The shortage of rental housing in Illinois is more significant among Black households. In 2016, 36.7% of Black households were severely cost burdened, paying more than 50% of their income for housing. By contrast, 21.9% of White households were severely cost burdened.
Increasing the supply of housing will not result in a significant amount of housing that is affordable to low-income people and will do nothing to reduce or eliminate discriminatory policies and practices that have resulted in racial segregation.
Creating Transportation Equity
As a result of discriminatory housing practices, American cities and suburbs developed unevenly, leaving some localities with much better transportation infrastructure than others. Rather than confronting this history, the proposed HUD rule allows these patterns to continue. The most alarming element of the proposed rule change is its explicit statement that municipalities with restrictive or discriminatory zoning laws will not face any consequences, when some of the most pernicious instances of government-sanctioned segregation have been carried out through exclusionary zoning.
While zoning has historically been used to create car-centric development and concentrate resources in select areas, zoning is also one of the best tools available to increase transit access. The proposed rule misses the opportunity to encourage zoning changes that increase housing adjacent to existing transit services and to create the potential for new services in growing localities.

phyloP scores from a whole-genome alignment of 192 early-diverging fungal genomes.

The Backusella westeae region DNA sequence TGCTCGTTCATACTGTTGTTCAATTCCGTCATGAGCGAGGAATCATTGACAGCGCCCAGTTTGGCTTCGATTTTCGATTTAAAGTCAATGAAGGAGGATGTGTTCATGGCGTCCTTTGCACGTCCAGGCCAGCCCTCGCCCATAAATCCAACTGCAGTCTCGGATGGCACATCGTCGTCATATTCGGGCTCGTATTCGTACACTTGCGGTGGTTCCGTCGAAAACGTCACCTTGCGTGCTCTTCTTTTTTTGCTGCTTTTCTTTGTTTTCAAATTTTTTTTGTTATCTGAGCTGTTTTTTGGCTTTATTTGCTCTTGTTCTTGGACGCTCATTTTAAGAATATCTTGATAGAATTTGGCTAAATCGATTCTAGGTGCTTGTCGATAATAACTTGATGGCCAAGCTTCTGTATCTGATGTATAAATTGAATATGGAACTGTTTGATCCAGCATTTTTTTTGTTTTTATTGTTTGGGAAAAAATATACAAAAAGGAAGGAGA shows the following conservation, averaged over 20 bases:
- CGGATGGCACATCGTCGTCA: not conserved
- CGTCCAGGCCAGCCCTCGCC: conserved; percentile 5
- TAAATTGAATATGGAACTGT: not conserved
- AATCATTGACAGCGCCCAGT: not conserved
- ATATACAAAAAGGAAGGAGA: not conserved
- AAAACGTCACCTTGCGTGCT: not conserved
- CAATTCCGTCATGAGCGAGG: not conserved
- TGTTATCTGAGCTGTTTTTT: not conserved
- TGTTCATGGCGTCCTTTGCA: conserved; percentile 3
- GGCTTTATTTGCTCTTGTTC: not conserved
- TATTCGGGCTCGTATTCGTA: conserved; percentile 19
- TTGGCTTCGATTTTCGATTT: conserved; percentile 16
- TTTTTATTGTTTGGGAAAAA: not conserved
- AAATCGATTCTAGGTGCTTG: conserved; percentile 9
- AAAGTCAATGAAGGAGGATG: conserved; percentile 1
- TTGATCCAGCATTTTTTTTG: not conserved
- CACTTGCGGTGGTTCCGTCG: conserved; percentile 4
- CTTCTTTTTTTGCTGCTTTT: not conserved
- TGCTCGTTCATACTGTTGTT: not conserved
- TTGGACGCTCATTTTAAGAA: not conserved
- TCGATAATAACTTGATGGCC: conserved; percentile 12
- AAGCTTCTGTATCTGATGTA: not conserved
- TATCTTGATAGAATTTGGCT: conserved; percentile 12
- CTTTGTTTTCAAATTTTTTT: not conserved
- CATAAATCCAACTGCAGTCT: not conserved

Valuing Community Participation and Diverse Voices
Prior to implementation of the 2015 rule, local governments had insufficient guidance and enforcement from the federal government to meaningfully address systemic discrimination and segregation. The 2015 rule was an investment in our nation’s commitment to Civil Rights. It has led to positive initiatives, such as the Cook County Regional Assessment of Fair Housing—a collaborative model that is bringing together 19 participating jurisdictions and public housing authorities in Cook County.
The regional assessment is undertaking a robust community engagement process, ensuring that those who are most impacted by housing and community development decision-making have a voice in the process. HUD’s current proposed rule would gut these advancements, remove critical levers to hold our local governments and public housing authorities accountable to their fair housing obligations, and harm the communities we serve.
Promoting Health Equity
Racial and ethnic health inequalities are in large part produced by residential segregation. For example, in the Chicago area and elsewhere, racial and ethnic disparities persist in high infant mortality and low birth weight—outcomes associated with poor socioeconomic status and lack of access to prenatal care.
Moreover, a 2016 paper by researchers at Harvard, which analyzed over one million blood tests administered to Chicago children from 1995-2013, found that exposure to lead has been a major environmental pathway through which racial segregation has contributed to a legacy of inequitable life disadvantages for a highly disproportionate number of Black Americans.
A critical element of fair housing choice is access to safe and healthy housing. As the proposed rule eliminates the requirement to address residential segregation, it is a major step backwards in terms of promoting health equity. HUD has a duty to ensure that everyone has a fair and just opportunity to be as healthy as possible and to remove obstacles to health, such as poverty and discrimination.